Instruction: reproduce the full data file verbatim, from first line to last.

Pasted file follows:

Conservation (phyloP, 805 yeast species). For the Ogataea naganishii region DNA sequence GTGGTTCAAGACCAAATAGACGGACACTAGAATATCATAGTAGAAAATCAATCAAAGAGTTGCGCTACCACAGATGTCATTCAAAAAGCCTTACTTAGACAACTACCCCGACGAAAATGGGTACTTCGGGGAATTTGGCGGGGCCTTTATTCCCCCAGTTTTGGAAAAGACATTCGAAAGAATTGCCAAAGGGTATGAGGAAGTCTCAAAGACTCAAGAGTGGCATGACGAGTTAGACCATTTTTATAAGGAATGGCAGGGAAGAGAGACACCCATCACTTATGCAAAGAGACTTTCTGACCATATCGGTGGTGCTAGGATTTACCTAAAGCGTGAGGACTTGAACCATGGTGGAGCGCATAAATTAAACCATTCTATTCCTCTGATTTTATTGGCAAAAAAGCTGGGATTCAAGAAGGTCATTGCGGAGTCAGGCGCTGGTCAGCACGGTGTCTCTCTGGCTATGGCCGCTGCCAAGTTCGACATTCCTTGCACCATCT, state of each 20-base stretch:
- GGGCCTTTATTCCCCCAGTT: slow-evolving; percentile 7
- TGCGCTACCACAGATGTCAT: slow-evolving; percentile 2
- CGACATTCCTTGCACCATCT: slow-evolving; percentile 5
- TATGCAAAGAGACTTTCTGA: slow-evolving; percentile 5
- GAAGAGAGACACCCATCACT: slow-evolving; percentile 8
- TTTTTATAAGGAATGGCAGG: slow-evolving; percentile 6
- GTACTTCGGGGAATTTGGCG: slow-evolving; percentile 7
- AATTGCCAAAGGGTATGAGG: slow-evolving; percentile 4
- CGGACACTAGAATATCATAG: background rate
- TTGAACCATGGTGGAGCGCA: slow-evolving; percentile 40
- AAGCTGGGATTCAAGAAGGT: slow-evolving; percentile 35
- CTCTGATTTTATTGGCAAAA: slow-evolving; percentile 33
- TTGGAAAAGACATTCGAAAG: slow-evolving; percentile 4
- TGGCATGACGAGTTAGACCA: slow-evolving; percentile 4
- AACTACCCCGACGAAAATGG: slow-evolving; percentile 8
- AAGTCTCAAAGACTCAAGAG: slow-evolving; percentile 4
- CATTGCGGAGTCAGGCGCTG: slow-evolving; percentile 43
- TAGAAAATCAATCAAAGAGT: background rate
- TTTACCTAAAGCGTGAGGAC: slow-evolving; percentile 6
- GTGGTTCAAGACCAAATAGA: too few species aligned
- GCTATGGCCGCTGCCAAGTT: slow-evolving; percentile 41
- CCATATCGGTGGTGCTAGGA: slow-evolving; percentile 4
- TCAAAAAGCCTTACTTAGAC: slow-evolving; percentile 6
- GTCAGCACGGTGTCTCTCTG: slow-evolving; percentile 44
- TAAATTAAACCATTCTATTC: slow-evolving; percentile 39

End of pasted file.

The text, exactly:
Conservation (phyloP, 805 yeast species). For the Ogataea naganishii region DNA sequence GTGGTTCAAGACCAAATAGACGGACACTAGAATATCATAGTAGAAAATCAATCAAAGAGTTGCGCTACCACAGATGTCATTCAAAAAGCCTTACTTAGACAACTACCCCGACGAAAATGGGTACTTCGGGGAATTTGGCGGGGCCTTTATTCCCCCAGTTTTGGAAAAGACATTCGAAAGAATTGCCAAAGGGTATGAGGAAGTCTCAAAGACTCAAGAGTGGCATGACGAGTTAGACCATTTTTATAAGGAATGGCAGGGAAGAGAGACACCCATCACTTATGCAAAGAGACTTTCTGACCATATCGGTGGTGCTAGGATTTACCTAAAGCGTGAGGACTTGAACCATGGTGGAGCGCATAAATTAAACCATTCTATTCCTCTGATTTTATTGGCAAAAAAGCTGGGATTCAAGAAGGTCATTGCGGAGTCAGGCGCTGGTCAGCACGGTGTCTCTCTGGCTATGGCCGCTGCCAAGTTCGACATTCCTTGCACCATCT, state of each 20-base stretch:
- GGGCCTTTATTCCCCCAGTT: slow-evolving; percentile 7
- TGCGCTACCACAGATGTCAT: slow-evolving; percentile 2
- CGACATTCCTTGCACCATCT: slow-evolving; percentile 5
- TATGCAAAGAGACTTTCTGA: slow-evolving; percentile 5
- GAAGAGAGACACCCATCACT: slow-evolving; percentile 8
- TTTTTATAAGGAATGGCAGG: slow-evolving; percentile 6
- GTACTTCGGGGAATTTGGCG: slow-evolving; percentile 7
- AATTGCCAAAGGGTATGAGG: slow-evolving; percentile 4
- CGGACACTAGAATATCATAG: background rate
- TTGAACCATGGTGGAGCGCA: slow-evolving; percentile 40
- AAGCTGGGATTCAAGAAGGT: slow-evolving; percentile 35
- CTCTGATTTTATTGGCAAAA: slow-evolving; percentile 33
- TTGGAAAAGACATTCGAAAG: slow-evolving; percentile 4
- TGGCATGACGAGTTAGACCA: slow-evolving; percentile 4
- AACTACCCCGACGAAAATGG: slow-evolving; percentile 8
- AAGTCTCAAAGACTCAAGAG: slow-evolving; percentile 4
- CATTGCGGAGTCAGGCGCTG: slow-evolving; percentile 43
- TAGAAAATCAATCAAAGAGT: background rate
- TTTACCTAAAGCGTGAGGAC: slow-evolving; percentile 6
- GTGGTTCAAGACCAAATAGA: too few species aligned
- GCTATGGCCGCTGCCAAGTT: slow-evolving; percentile 41
- CCATATCGGTGGTGCTAGGA: slow-evolving; percentile 4
- TCAAAAAGCCTTACTTAGAC: slow-evolving; percentile 6
- GTCAGCACGGTGTCTCTCTG: slow-evolving; percentile 44
- TAAATTAAACCATTCTATTC: slow-evolving; percentile 39